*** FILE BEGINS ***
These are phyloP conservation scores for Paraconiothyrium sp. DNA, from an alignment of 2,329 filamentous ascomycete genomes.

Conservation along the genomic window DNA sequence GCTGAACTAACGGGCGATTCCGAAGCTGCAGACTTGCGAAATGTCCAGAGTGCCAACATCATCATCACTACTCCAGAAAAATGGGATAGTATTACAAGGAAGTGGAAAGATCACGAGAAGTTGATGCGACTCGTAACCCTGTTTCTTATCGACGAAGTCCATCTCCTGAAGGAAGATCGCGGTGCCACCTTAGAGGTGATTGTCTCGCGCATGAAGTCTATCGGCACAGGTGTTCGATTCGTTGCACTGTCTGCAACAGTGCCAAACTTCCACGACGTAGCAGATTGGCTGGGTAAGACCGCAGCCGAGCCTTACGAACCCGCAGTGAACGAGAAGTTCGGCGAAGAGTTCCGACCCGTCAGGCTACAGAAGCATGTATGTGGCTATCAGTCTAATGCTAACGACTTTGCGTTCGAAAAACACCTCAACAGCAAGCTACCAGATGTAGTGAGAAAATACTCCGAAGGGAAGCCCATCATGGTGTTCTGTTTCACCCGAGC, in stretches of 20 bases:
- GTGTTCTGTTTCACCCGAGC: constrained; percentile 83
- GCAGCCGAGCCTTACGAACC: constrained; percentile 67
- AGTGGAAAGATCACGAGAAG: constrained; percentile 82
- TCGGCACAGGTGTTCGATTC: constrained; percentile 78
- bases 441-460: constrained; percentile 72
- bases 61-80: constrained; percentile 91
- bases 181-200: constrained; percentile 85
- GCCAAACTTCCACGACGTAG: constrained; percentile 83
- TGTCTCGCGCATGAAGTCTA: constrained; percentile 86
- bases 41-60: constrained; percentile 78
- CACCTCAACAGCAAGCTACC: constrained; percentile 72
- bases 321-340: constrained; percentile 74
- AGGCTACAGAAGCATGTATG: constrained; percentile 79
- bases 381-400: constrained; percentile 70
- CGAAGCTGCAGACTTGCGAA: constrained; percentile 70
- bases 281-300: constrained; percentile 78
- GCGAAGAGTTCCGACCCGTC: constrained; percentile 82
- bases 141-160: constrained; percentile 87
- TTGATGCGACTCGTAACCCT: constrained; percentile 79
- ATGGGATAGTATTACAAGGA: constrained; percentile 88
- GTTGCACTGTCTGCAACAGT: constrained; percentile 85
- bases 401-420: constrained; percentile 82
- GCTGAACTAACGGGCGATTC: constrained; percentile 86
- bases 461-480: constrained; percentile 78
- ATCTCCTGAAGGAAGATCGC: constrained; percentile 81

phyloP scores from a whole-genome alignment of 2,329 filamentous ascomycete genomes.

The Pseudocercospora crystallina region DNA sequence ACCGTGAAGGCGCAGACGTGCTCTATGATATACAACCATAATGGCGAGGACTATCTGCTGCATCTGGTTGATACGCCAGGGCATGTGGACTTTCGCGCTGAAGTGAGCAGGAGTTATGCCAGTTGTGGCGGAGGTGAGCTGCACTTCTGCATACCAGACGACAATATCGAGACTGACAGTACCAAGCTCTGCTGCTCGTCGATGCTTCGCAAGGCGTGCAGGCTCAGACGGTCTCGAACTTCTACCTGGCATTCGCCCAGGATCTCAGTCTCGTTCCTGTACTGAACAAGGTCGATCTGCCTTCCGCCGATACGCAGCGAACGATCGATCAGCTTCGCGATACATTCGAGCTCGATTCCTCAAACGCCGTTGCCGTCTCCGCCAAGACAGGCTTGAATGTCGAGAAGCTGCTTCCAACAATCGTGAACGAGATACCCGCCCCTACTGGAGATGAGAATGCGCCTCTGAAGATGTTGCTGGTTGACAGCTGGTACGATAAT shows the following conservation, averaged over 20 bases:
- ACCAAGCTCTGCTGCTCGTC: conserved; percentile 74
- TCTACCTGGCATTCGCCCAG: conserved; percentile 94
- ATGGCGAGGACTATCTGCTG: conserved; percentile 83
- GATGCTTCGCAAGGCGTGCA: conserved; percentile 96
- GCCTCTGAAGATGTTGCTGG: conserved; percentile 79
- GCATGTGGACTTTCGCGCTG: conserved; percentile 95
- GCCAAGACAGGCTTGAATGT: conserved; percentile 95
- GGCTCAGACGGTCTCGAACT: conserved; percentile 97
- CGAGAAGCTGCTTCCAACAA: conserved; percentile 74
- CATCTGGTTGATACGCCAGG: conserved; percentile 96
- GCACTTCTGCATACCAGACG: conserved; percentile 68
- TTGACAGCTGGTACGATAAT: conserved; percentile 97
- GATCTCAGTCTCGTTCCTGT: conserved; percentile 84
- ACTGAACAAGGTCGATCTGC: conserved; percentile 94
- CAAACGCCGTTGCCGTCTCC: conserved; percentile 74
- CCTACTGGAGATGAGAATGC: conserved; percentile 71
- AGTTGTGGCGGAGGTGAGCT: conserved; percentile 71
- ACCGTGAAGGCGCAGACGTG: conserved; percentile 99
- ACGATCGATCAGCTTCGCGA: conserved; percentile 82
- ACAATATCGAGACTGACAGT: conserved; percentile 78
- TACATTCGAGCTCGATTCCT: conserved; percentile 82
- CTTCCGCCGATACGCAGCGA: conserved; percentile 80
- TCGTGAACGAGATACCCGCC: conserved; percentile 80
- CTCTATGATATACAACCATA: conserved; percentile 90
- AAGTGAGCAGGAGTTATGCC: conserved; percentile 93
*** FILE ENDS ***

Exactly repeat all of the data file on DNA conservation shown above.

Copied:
These are phyloP conservation scores for Paraconiothyrium sp. DNA, from an alignment of 2,329 filamentous ascomycete genomes.

Conservation along the genomic window DNA sequence GCTGAACTAACGGGCGATTCCGAAGCTGCAGACTTGCGAAATGTCCAGAGTGCCAACATCATCATCACTACTCCAGAAAAATGGGATAGTATTACAAGGAAGTGGAAAGATCACGAGAAGTTGATGCGACTCGTAACCCTGTTTCTTATCGACGAAGTCCATCTCCTGAAGGAAGATCGCGGTGCCACCTTAGAGGTGATTGTCTCGCGCATGAAGTCTATCGGCACAGGTGTTCGATTCGTTGCACTGTCTGCAACAGTGCCAAACTTCCACGACGTAGCAGATTGGCTGGGTAAGACCGCAGCCGAGCCTTACGAACCCGCAGTGAACGAGAAGTTCGGCGAAGAGTTCCGACCCGTCAGGCTACAGAAGCATGTATGTGGCTATCAGTCTAATGCTAACGACTTTGCGTTCGAAAAACACCTCAACAGCAAGCTACCAGATGTAGTGAGAAAATACTCCGAAGGGAAGCCCATCATGGTGTTCTGTTTCACCCGAGC, in stretches of 20 bases:
- GTGTTCTGTTTCACCCGAGC: constrained; percentile 83
- GCAGCCGAGCCTTACGAACC: constrained; percentile 67
- AGTGGAAAGATCACGAGAAG: constrained; percentile 82
- TCGGCACAGGTGTTCGATTC: constrained; percentile 78
- bases 441-460: constrained; percentile 72
- bases 61-80: constrained; percentile 91
- bases 181-200: constrained; percentile 85
- GCCAAACTTCCACGACGTAG: constrained; percentile 83
- TGTCTCGCGCATGAAGTCTA: constrained; percentile 86
- bases 41-60: constrained; percentile 78
- CACCTCAACAGCAAGCTACC: constrained; percentile 72
- bases 321-340: constrained; percentile 74
- AGGCTACAGAAGCATGTATG: constrained; percentile 79
- bases 381-400: constrained; percentile 70
- CGAAGCTGCAGACTTGCGAA: constrained; percentile 70
- bases 281-300: constrained; percentile 78
- GCGAAGAGTTCCGACCCGTC: constrained; percentile 82
- bases 141-160: constrained; percentile 87
- TTGATGCGACTCGTAACCCT: constrained; percentile 79
- ATGGGATAGTATTACAAGGA: constrained; percentile 88
- GTTGCACTGTCTGCAACAGT: constrained; percentile 85
- bases 401-420: constrained; percentile 82
- GCTGAACTAACGGGCGATTC: constrained; percentile 86
- bases 461-480: constrained; percentile 78
- ATCTCCTGAAGGAAGATCGC: constrained; percentile 81

phyloP scores from a whole-genome alignment of 2,329 filamentous ascomycete genomes.

The Pseudocercospora crystallina region DNA sequence ACCGTGAAGGCGCAGACGTGCTCTATGATATACAACCATAATGGCGAGGACTATCTGCTGCATCTGGTTGATACGCCAGGGCATGTGGACTTTCGCGCTGAAGTGAGCAGGAGTTATGCCAGTTGTGGCGGAGGTGAGCTGCACTTCTGCATACCAGACGACAATATCGAGACTGACAGTACCAAGCTCTGCTGCTCGTCGATGCTTCGCAAGGCGTGCAGGCTCAGACGGTCTCGAACTTCTACCTGGCATTCGCCCAGGATCTCAGTCTCGTTCCTGTACTGAACAAGGTCGATCTGCCTTCCGCCGATACGCAGCGAACGATCGATCAGCTTCGCGATACATTCGAGCTCGATTCCTCAAACGCCGTTGCCGTCTCCGCCAAGACAGGCTTGAATGTCGAGAAGCTGCTTCCAACAATCGTGAACGAGATACCCGCCCCTACTGGAGATGAGAATGCGCCTCTGAAGATGTTGCTGGTTGACAGCTGGTACGATAAT shows the following conservation, averaged over 20 bases:
- ACCAAGCTCTGCTGCTCGTC: conserved; percentile 74
- TCTACCTGGCATTCGCCCAG: conserved; percentile 94
- ATGGCGAGGACTATCTGCTG: conserved; percentile 83
- GATGCTTCGCAAGGCGTGCA: conserved; percentile 96
- GCCTCTGAAGATGTTGCTGG: conserved; percentile 79
- GCATGTGGACTTTCGCGCTG: conserved; percentile 95
- GCCAAGACAGGCTTGAATGT: conserved; percentile 95
- GGCTCAGACGGTCTCGAACT: conserved; percentile 97
- CGAGAAGCTGCTTCCAACAA: conserved; percentile 74
- CATCTGGTTGATACGCCAGG: conserved; percentile 96
- GCACTTCTGCATACCAGACG: conserved; percentile 68
- TTGACAGCTGGTACGATAAT: conserved; percentile 97
- GATCTCAGTCTCGTTCCTGT: conserved; percentile 84
- ACTGAACAAGGTCGATCTGC: conserved; percentile 94
- CAAACGCCGTTGCCGTCTCC: conserved; percentile 74
- CCTACTGGAGATGAGAATGC: conserved; percentile 71
- AGTTGTGGCGGAGGTGAGCT: conserved; percentile 71
- ACCGTGAAGGCGCAGACGTG: conserved; percentile 99
- ACGATCGATCAGCTTCGCGA: conserved; percentile 82
- ACAATATCGAGACTGACAGT: conserved; percentile 78
- TACATTCGAGCTCGATTCCT: conserved; percentile 82
- CTTCCGCCGATACGCAGCGA: conserved; percentile 80
- TCGTGAACGAGATACCCGCC: conserved; percentile 80
- CTCTATGATATACAACCATA: conserved; percentile 90
- AAGTGAGCAGGAGTTATGCC: conserved; percentile 93